The Energy Productivity Supergiant

The Energy Productivity Supergiant

The Canadian economy produces 40% more value for every unit of fuel and electricity it consumes than it did in 1971.The biggest petroleum finds are dwarfs compared to this energy productivity supergiant.

The improvement in Canada’s energy commodity productivity is the single largest contributor to the country’s energy security over the last 40 years. It saves us more fuel and electricity today than the combined total of all the new sources of oil, gas, coal, nuclear, hydro, solar, wind and biomass energy we’ve developed over the last four decades.

And we’re not even close to fully exploiting a vast resource that is limited only by the scope of human ingenuity. A resource that grows whenever anyone has a bright idea for doing something in a way that uses less fuel or electricity.

The rise of energy commodity productivity is not unique to Canada. Other industrialized countries have made similar gains, and increasing energy productivity is a hallmark of the urbanization and demographic transition in less industrialized economies.

The big surprise is that only about one-third of the gain results from more efficient use of fuels and electricity: from fuel-efficient vehicles, better insulated buildings, more efficient lights and appliances. The rest can be traced back to other changes going on in our society, changes that allow us to get the services and amenities we need while inadvertently reducing our demand for energy.

  • Primary industries like pulp and paper and steel extended their ranges to include higher value-added products, not primarily to save energy but to remain competitive.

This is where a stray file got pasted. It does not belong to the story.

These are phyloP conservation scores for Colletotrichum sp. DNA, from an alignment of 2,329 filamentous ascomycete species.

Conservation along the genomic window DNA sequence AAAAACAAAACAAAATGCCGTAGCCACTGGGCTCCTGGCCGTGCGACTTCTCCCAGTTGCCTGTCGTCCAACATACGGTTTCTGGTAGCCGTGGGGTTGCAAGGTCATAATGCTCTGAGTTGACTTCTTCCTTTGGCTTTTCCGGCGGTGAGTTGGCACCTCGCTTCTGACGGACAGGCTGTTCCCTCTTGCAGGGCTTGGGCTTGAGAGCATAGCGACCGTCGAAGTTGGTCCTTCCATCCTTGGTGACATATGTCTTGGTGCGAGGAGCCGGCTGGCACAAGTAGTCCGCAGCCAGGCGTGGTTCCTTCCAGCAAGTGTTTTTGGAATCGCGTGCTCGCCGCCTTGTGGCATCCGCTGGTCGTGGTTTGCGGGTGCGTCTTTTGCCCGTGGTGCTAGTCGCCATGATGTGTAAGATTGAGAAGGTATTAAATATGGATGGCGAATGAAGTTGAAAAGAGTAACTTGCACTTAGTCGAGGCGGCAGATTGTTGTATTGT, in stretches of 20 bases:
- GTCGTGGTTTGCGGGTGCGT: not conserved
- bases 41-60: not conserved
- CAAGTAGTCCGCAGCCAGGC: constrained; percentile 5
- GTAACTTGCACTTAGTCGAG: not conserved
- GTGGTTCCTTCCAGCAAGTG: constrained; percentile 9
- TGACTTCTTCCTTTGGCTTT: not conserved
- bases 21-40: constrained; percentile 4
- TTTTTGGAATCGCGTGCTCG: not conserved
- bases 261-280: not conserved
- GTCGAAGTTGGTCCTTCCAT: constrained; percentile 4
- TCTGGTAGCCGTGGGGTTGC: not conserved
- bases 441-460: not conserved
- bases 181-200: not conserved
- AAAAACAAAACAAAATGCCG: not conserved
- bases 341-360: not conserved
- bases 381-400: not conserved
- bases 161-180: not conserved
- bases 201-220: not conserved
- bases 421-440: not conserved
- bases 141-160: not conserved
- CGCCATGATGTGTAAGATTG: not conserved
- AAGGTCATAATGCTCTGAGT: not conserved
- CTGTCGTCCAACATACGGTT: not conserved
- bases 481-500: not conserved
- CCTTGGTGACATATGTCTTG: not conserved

• A wider shift from primary to secondary manufacturing contributed to an economy that generated more activity with proportionally less energy.
  • Economic activity in the tertiary industries grew much faster than service businesses’ need for floor space.
  • Residential consumption hit a plateau, with most households realizing they already had one of every appliance they needed and boomers starting to downsize.

So in the end, if you had to pick one driver for lower energy consumption, compact fluorescent or even LED lighting would take a back seat to the countless, individual business decisions and consumer choices that made our energy economy far more efficient. In a 2002 report on low-emission options for Canada, the David Suzuki Foundation concluded that energy productivity improvements since 1970 had:

  • Saved Canadian households and businesses $4 billion per year in avoided fuel and electricity bills
  • Freed up hundreds of billions of dollars in capital investment that would otherwise have been needed for new oil, gas, coal, hydro-electric, and nuclear megaprojects
  • Contributed to job creation by reducing the capital dollars going into energy–which accounted for 20% of business sector investment in 1998, but created only 2.5% of business employment
  • Displaced fuel and electricity supplies that would have added 30 to 40% (200 to 300 million tonnes of CO2 per year, as of 2002) to Canada’s greenhouse gas emissions
  • Reduced smog and other air pollution in Canadian cities by 20-25%, compared to what would have happened without productivity growth.

When we think about Canada’s path to a low-carbon energy future, we too often limit our focus to the emission reductions we can achieve by using fuel and electricity more efficiently or switching to renewable and low-carbon fuels. These options do offer enormous opportunities for a cleaner, more efficient system, but the goal of a sustainable, low-carbon energy future requires wider system boundaries. The fuel and electricity markets are subsystems in a much larger web of value creation, and to map a sustainable energy future, we have to understand how that larger system works.

This is where the energy supergiants of the 21st century reside, where the game-changing business opportunities will be found, and where a sustainable, low-carbon energy future becomes a realistic goal.

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